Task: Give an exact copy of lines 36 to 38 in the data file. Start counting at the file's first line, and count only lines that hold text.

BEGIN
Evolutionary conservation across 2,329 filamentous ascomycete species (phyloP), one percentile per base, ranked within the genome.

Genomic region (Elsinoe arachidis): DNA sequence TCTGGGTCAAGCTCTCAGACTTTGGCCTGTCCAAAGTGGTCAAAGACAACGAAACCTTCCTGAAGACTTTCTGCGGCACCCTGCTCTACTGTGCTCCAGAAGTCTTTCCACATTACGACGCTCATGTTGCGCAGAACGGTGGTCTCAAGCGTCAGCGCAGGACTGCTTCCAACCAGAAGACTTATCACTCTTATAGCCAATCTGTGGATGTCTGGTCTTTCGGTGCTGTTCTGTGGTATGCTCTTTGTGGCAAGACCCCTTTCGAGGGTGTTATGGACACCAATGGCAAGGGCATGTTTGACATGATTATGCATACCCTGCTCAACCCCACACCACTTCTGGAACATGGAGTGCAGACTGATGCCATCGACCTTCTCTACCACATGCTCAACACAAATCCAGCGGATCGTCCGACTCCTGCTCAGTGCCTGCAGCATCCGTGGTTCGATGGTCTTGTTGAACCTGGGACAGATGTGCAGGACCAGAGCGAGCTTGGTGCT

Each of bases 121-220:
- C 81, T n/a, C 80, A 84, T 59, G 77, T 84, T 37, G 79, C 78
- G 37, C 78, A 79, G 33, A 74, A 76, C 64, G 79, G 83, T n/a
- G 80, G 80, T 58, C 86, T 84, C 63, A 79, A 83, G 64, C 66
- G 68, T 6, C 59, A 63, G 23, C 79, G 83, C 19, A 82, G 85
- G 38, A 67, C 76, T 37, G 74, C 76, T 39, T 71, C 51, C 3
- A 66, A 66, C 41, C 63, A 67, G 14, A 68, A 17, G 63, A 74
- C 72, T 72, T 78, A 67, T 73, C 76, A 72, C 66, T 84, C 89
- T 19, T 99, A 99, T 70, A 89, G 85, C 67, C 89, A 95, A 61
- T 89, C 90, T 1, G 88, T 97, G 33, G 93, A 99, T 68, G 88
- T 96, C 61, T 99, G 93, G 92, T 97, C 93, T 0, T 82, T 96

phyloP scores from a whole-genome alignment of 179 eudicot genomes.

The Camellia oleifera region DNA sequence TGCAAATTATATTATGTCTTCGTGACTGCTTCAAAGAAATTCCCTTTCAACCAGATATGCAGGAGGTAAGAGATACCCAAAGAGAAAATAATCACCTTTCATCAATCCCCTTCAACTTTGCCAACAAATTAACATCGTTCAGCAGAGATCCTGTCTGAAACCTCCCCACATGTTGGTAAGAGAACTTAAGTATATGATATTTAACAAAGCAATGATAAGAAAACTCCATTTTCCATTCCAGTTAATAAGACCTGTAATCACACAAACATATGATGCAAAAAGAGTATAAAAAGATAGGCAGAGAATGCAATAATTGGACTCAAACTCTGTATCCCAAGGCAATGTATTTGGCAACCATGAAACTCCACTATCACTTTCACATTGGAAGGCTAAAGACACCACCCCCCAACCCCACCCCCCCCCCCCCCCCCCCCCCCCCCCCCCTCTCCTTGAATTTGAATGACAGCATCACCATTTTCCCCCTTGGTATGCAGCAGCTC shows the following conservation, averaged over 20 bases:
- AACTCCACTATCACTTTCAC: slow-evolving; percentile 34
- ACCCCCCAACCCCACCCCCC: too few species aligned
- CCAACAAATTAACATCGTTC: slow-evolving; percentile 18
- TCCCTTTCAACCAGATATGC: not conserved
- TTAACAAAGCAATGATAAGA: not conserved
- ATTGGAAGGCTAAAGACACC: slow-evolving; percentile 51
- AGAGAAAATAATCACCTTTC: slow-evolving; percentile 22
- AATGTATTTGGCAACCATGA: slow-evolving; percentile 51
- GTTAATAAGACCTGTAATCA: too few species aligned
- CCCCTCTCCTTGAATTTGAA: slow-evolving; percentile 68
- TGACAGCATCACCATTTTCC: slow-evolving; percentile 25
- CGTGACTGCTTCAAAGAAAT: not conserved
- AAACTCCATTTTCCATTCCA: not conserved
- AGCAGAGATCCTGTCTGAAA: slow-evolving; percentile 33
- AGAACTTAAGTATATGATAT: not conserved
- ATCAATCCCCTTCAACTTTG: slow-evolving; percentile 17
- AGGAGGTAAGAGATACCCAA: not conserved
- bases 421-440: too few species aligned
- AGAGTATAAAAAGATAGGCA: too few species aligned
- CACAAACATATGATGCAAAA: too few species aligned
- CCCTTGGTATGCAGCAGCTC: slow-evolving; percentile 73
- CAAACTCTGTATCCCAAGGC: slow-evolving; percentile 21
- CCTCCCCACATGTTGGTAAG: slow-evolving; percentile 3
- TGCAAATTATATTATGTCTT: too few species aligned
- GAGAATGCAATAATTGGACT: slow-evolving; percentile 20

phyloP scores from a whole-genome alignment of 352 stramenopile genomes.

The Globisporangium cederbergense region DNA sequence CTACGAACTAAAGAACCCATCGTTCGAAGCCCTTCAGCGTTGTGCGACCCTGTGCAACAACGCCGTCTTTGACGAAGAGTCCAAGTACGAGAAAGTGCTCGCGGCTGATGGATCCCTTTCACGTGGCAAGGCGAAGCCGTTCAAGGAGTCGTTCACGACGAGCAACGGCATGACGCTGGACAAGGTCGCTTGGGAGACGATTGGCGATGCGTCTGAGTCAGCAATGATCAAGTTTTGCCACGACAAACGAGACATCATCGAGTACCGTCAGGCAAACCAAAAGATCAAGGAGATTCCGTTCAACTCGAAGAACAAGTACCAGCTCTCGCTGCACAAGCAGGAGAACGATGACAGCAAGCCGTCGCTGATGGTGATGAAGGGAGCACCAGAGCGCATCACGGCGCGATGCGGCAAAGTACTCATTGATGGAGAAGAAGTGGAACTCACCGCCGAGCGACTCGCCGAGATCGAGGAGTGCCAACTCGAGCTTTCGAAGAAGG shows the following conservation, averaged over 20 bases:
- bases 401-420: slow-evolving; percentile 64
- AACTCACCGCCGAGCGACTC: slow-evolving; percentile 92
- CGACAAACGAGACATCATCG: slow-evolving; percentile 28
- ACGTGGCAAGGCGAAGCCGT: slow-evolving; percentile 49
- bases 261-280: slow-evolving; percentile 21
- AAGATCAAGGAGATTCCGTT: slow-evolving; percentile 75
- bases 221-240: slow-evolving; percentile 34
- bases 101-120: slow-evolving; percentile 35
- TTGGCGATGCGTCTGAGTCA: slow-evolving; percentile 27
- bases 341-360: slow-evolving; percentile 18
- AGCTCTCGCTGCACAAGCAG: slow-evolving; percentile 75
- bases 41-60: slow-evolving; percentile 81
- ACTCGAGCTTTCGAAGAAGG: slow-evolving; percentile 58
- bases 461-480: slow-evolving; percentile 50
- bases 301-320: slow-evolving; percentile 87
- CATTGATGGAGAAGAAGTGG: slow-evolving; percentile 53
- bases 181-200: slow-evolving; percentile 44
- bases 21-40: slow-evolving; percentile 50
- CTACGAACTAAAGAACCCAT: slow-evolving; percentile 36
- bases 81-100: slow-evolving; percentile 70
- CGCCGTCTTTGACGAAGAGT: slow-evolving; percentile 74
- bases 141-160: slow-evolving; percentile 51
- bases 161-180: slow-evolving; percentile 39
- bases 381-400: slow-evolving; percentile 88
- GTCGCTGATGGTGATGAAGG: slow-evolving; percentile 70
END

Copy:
- CCCTTGGTATGCAGCAGCTC: slow-evolving; percentile 73
- CAAACTCTGTATCCCAAGGC: slow-evolving; percentile 21
- CCTCCCCACATGTTGGTAAG: slow-evolving; percentile 3